08 July 2009

The Story of Snakeheads aka FrankenFish

From Denny: This is such a good article from Country Roads Magazine I just had to share it with you. It's about those bizarre snakehead fish we keep hearing about in the news. There was a lot of description, information and first-hand experience with this weirdo fish that might end up required reading for everyone across America as this greedy destructive fish invades our waterways. The folks over at Country Roads Magazine out of St. Francisville, Louisiana, write in an entertaining manner that is an easy read along with the information.

Here's an excerpt:

The Story of Snakeheads

by Lucile Bayon Hume @ Country Roads Magazine

"This time, Satan swims instead of slithers.

"Snakehead fish may be coming to a lake, pond, puddle, river, stream or creek near you. Go ahead, scream. I began checking into these invaders after a perfect weekend of fly fishing on the Little Red River in Arkansas with Philip, my boy turned pro fishing guide who practices catch and release and has the utmost respect and affection for the trout whose habits he’s studied. Heading home, we heard via radio that snakeheads, the topic of fishy horror stories, were found in a creek in Arkansas. OMG, were our beautiful fish the color of the rainbow in jeopardy along with other native fish? I should’ve saved this topic for Halloween. It’s a scary one. Incidentally, a snakehead costume would be way more original and spooky than has-been standards like witches, devils, goblins and psychotic Freddy Kruger.

"Snakeheads, nicknamed “Frankenfish” by media, are ecological terrorists and ugly monsters with cavernously big mouths packed with oversized razor sharp teeth that can cut prey in half, a slimy mucus coating (yech!) on their blotched brown or greenish cylindrical bodies, enlarged scales on their heads and eyes set unusually forward in the same position as old snake eyes. No, this isn’t just another pretty little fish face.

"And snakehead capabilities that send up red flags are its ability to breathe using air sacs so it can exist as a fish out of water, and, get this—some species can “walk” by flip flopping and wriggling across muddy terrain to take a stroll of sorts from location to location, which makes the slippery varmints hard to confine.

"There’s not much redeeming about them. Mr. S.H. is a nasty character who hits hard and eats prey in one gulp. There’s a horrifying YouTube video of a poor dumb bass dumped in a tank with a snakehead who strikes viciously over and over until the bass goes belly up then into the snakehead’s belly. Our villain’s hungry and can swallow prey (fish, frogs, water birds, small mammals, possibly pets) as large as he is without batting a fish eye.

"One observer calls him “a belly with fins.” And temperament is at best peevish, particularly when parents guard nests of their young. One story tells of a snared snakehead lunging and leaving tooth marks in steel-toed boots, though there’s skepticism among some who say the Northern snakehead, our most prevalent species, doesn’t attack humans as the Giant snakehead does. Thanks, I’ll still keep my distance.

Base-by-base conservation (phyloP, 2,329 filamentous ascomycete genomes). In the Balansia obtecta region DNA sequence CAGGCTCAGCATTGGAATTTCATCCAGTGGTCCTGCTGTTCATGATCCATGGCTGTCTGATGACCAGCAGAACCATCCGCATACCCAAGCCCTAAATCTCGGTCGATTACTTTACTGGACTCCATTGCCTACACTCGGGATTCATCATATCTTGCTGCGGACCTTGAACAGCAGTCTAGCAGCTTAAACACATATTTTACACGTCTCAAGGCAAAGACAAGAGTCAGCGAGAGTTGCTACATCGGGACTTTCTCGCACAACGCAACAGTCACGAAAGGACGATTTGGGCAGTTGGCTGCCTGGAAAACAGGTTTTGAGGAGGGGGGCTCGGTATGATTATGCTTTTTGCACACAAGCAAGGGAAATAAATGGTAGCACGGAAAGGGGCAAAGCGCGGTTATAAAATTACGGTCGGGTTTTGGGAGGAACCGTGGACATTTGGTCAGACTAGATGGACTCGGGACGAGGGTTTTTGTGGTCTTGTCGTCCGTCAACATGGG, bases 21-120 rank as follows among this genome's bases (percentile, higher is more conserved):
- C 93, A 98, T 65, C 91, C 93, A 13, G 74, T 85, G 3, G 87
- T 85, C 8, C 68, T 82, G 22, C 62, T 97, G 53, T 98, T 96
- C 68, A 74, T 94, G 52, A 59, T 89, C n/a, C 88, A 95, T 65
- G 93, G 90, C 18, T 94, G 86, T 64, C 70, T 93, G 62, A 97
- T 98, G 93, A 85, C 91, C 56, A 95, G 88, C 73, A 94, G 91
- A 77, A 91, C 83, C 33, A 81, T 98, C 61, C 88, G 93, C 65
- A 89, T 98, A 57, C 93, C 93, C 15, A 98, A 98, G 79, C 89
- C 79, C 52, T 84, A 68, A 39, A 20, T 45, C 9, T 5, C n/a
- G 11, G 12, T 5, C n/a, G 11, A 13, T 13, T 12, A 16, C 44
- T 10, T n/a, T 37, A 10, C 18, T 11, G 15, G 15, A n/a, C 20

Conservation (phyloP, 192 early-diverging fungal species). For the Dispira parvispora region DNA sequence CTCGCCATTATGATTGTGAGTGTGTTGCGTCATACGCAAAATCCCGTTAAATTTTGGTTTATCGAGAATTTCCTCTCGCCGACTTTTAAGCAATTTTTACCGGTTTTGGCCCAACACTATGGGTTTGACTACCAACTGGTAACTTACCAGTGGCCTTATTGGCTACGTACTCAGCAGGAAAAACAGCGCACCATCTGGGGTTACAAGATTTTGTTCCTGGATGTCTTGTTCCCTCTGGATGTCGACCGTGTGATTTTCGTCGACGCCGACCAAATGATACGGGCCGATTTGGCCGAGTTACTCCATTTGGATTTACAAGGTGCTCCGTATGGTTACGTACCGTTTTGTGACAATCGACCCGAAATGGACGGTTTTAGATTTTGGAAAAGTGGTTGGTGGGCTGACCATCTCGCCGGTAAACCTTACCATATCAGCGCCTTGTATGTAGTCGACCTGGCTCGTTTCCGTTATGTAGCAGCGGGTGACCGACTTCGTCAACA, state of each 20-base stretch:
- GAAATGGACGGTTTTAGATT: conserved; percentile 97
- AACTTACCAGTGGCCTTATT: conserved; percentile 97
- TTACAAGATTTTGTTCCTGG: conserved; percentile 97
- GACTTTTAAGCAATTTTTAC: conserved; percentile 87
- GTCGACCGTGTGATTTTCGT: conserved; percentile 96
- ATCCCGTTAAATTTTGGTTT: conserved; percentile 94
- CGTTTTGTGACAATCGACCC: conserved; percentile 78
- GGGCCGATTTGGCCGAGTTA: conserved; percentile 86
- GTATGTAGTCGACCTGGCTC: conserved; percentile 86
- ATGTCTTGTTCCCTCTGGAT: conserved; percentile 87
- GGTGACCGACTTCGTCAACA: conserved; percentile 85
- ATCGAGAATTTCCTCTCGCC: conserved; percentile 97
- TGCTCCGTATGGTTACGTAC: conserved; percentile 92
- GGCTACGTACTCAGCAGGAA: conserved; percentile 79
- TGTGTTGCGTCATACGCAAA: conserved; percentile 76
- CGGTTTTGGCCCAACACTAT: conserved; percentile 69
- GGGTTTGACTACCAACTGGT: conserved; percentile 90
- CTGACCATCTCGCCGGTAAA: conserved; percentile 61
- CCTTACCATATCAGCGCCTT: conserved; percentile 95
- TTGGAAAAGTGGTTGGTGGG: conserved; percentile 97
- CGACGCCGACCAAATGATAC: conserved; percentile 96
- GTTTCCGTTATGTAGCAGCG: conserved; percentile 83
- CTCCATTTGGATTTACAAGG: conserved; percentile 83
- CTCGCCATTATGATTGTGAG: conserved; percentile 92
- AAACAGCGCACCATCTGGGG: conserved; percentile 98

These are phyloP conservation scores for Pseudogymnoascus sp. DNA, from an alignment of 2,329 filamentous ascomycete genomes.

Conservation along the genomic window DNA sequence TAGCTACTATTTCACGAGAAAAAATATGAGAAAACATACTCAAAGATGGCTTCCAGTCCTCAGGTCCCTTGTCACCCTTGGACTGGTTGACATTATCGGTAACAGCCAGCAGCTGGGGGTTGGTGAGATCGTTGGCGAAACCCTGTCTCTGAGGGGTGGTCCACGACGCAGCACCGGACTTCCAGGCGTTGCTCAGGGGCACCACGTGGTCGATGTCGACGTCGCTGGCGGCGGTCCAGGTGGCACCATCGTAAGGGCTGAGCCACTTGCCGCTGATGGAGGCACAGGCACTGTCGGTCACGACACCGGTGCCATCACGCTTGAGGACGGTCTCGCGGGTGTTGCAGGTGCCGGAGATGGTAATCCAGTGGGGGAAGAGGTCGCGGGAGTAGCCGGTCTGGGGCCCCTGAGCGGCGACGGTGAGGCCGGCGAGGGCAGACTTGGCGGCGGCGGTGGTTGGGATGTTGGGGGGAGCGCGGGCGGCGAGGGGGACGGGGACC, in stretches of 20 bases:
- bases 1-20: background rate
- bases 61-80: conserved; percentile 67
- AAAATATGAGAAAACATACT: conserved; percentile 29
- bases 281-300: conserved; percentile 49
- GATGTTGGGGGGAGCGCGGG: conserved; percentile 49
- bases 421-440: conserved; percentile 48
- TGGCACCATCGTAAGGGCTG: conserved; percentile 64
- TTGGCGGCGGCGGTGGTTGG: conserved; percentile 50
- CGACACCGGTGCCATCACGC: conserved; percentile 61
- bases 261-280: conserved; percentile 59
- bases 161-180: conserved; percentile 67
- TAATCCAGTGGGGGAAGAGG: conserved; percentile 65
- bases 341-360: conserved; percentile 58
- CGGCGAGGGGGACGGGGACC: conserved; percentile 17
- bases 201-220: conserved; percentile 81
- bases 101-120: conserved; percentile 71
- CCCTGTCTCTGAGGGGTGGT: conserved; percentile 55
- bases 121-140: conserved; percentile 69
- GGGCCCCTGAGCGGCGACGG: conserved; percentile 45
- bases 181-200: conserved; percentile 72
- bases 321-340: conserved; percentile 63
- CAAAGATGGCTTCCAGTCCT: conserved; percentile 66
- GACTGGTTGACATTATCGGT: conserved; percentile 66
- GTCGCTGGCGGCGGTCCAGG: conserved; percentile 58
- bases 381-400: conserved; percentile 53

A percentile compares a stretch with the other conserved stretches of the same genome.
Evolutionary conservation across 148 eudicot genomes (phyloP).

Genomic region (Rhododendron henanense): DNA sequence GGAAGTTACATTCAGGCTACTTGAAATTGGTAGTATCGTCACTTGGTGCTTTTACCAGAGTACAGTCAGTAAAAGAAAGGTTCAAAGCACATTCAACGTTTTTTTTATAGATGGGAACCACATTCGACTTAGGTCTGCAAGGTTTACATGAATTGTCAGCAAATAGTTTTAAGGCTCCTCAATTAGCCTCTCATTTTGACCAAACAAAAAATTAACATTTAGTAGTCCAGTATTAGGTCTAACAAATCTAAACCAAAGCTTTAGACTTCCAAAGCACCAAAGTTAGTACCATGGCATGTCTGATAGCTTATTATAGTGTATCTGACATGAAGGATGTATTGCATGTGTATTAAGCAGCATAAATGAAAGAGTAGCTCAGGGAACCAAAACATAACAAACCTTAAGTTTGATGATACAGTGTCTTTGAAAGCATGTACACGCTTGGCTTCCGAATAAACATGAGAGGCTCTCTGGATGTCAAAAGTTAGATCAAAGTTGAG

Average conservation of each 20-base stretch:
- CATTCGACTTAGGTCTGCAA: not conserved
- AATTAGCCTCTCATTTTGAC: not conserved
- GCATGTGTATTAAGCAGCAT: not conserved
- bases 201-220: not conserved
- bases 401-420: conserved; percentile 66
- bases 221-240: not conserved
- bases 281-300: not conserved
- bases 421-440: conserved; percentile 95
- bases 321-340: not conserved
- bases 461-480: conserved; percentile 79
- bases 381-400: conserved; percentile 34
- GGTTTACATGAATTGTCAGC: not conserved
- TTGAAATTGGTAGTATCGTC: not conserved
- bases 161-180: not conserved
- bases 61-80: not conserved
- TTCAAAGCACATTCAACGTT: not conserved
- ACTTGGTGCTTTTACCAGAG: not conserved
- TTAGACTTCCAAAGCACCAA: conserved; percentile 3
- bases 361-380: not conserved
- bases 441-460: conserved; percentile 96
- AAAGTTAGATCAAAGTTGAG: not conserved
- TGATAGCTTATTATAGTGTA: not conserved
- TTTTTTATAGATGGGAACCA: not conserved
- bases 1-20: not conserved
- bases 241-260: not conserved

"But the real Frankenfish nightmare is his potential to upset the ecological applecart if he moves in with slimy luggage and embodies the old saying about the smell of guests who overstay. In waters inhabited by our native fishes, his appetite is unleashed on them, plus he takes over the real estate, displacing the locals, particularly if there’s a pair of interlopers reproducing in staggering numbers. He also carries parasites and diseases lethal to our fish.

"Having no natural predators puts him at the top of the food chain and lands our American fish in a position lower on the eco-totem pole, endangered in their own natural habitats. The ultimate illegal alien is indeed both an alien creature and illegal to import or transport live across state lines because of the threat authorities believe he poses to our native fish, to their aquatic systems, to the balance of nature and to the fishing industry, including recreational fishing.

"As it stands now, the fish can be imported frozen, i.e. dead. The intruder is native to Asia and Africa and has been purposefully introduced to various areas including the Philippines and Hawaii as a food source. U.S. fish markets profitably sell them, now only frozen, i.e. dead. Snakeheads are reputed to be a delicacy when smoked, dried, grilled, fried, or cooked with noodles or in watercress soup. Some Chinese believe it helps heal wounds and keeps human skin supple, soft, young. Pass the snakehead, please."

For the rest of this funny yet informative article, just click on the title link!

Here's a National Geographic video on the Snakehead:

Snakeheads United States America catch and release outdoors recreation fishing fly fishing food source

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